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A Pup for Christmas! Now What?

Pet lovers know the unique bond that exists between human and pet – so it’s no surprise that people want to share the opportunity for this with their loved ones by giving a loved one a pup for Christmas.  As they say, “What possibly could go wrong?” 

The answer is a great deal.  The pup brings a 15-20 year commitment of care, cost and concern.  The new owner may not be ready to make the commitment to any of these “go with” obligations.  If you have suddenly been connected to a canine here is a guide to getting started – a kind of “after the wedding” guide for the new pet gift recipients.

A health checkup and immunization plan is the first order of business.  Find a good vet.  It’s worth some time and research to find a local, competent, vet since they are an important part of your pet’s life.  On your first visit establish a immunization schedule. Pups require vaccinations beginning at 6 to 8 weeks old. This is a good time to have a stool sample checked for worms and deworm if necessary.  Puppies can become infected even before they are born.

Spaying and neutering are important for your dog’s life.  If your pup has not already had this short operation don’t delay once your pet is 4 months old.  Your pet will live a longer, healthier and happier life

Flea control – Fleas make your dog uncomfortable, and can become a nuisance through your home. New medications are available to repel fleas.  The sooner you get on top of this issue the less likely you’ll be to have larger problems later.

Heartworm prevention – Easily preventable, heartworms are often fatal to dogsTransmitted by mosquitos dogs can be infected at any time in the year, so it is best to follow guidelines which suggest yearly testing and monthly preventive treatment.

Dog food is not all equal. – While it is rarely headline news, there are many dog food recalls, and the qualify of dog food varies.  Dogs are best fed three times a day with a quality food.  It’s worth a bit of time to research the best food for your dog based on age, weight and breed. Every dog owner should bookmark https://www.dogfoodadvisor.com/ and use it as a guide.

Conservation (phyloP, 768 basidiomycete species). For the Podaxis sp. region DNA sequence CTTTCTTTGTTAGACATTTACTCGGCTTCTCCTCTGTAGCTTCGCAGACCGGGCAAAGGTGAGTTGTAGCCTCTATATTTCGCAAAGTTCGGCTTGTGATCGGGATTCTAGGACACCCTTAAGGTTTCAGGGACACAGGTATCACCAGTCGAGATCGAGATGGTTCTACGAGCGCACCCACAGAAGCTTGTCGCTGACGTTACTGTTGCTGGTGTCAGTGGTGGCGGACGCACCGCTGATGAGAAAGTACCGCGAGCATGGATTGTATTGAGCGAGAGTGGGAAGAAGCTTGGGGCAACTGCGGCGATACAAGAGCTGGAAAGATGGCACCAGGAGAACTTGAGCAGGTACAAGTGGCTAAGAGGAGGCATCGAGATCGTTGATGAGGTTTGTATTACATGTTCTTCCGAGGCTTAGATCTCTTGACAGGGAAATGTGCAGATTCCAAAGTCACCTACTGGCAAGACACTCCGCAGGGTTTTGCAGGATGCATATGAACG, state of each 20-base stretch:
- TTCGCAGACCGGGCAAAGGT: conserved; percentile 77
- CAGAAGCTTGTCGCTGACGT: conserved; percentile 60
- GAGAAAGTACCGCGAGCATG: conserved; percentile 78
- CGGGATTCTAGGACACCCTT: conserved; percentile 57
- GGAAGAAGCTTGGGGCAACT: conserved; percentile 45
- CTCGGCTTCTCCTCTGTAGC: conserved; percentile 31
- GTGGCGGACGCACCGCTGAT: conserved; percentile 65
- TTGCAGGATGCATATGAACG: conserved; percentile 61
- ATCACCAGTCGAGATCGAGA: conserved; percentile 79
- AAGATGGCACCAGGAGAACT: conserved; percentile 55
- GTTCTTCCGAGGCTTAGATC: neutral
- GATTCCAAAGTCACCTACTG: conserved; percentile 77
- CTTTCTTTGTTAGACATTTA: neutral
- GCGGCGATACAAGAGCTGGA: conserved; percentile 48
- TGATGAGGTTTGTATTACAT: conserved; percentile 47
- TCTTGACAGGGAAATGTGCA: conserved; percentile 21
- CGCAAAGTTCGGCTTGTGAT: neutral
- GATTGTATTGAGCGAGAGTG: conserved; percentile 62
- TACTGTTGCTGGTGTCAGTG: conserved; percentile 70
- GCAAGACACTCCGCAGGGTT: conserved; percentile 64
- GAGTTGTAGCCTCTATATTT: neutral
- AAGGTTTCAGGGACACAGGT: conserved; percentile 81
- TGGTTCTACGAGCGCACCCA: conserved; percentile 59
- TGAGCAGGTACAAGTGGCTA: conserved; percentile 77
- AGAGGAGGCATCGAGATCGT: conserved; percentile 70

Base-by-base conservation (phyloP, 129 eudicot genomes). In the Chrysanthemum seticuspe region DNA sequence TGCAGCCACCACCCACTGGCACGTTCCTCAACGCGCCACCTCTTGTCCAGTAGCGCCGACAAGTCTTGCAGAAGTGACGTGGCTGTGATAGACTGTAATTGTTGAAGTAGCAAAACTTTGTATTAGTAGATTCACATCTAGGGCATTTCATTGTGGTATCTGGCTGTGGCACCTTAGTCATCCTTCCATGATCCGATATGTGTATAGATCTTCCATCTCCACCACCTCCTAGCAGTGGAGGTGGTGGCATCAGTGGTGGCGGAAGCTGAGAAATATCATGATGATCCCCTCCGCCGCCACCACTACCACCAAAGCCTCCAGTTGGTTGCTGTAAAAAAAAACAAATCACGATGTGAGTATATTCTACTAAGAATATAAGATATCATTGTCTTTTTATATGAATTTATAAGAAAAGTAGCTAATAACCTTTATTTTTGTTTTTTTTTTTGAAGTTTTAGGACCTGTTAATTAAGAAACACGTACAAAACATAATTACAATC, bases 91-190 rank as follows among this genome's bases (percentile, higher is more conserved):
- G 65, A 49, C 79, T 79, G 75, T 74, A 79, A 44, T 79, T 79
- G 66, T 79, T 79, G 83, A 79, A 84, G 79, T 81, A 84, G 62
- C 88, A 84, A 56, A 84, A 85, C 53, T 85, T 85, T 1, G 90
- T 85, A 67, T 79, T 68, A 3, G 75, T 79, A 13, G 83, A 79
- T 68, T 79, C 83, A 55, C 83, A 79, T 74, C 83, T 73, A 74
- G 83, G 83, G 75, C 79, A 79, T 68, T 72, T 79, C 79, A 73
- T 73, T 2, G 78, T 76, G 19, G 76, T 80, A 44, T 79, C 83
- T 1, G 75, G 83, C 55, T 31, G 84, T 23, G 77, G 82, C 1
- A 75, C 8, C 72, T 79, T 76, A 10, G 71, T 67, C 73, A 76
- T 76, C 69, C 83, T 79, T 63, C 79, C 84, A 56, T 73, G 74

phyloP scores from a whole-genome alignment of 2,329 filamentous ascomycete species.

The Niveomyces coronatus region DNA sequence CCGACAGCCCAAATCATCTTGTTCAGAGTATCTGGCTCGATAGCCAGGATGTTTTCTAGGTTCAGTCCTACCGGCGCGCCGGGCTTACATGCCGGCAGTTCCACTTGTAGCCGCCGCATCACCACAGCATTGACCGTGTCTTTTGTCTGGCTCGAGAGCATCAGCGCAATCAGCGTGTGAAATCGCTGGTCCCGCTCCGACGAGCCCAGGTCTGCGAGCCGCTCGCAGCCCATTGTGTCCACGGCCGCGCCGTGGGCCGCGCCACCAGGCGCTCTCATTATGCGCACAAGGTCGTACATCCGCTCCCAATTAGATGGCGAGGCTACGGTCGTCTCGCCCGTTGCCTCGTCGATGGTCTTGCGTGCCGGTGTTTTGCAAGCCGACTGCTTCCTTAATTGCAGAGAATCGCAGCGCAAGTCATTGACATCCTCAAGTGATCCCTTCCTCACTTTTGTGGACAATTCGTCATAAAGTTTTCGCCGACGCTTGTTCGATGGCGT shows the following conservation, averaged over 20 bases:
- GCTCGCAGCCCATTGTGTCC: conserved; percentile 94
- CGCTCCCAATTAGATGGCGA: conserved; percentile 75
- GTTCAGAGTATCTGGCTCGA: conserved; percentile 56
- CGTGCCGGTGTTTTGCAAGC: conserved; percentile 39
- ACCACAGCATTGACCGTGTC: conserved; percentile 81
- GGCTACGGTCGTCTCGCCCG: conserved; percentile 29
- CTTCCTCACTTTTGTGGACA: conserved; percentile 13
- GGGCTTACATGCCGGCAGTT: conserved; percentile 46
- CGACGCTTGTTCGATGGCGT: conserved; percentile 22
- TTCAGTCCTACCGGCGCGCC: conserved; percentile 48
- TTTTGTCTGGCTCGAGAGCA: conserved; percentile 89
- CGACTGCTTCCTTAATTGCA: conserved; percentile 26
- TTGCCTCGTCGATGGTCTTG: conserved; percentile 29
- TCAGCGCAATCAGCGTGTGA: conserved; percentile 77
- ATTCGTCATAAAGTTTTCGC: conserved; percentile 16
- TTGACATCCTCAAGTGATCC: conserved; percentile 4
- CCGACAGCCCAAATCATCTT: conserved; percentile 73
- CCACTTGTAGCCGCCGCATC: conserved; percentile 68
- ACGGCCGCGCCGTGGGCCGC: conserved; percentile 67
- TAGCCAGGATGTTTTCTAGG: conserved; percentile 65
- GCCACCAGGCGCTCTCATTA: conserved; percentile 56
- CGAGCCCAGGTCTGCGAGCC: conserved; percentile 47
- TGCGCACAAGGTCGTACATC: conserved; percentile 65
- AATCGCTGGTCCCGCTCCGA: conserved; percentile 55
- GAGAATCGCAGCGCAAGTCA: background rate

Early training reaps benefits. There are three areas of training that will help your pet get along.   Crate training is likely the best and fastest way to house train your pet. It offers a place of security and comfort.  Provide frequent opportunities for bathroom breaks and exercise outdoors.  Starting at 8 weeks, create fun, short training sessions for your pup on “sit,” “stay,” and “down.”  Reward learning with treats.  

Meet and Greet Moments make for a social pup.  Spend time with your pup and encourage others to do so as well.  Meeting many different people and other pets help them build confidence and security in relationships.

Exercise and play time – Last, but not least, dogs require exercise and activity for both their physical and emotional wellbeing.   The new pet owner has a responsibility for regular exercise.  Dogs failing to get enough activity and time outdoors will not thrive and may engage in destructive or aggressive behaviors. Pet strollers can provide outdoor experiences for new pets, and dog walking services are a backstop for the owner unable to provide adequate exercise.  Open play doggie day care centers can provide socialization and exercise as well.

The bow on the top of the furry ears is gone while years of loving relationship lie ahead. Be a good human and care for your new pet.

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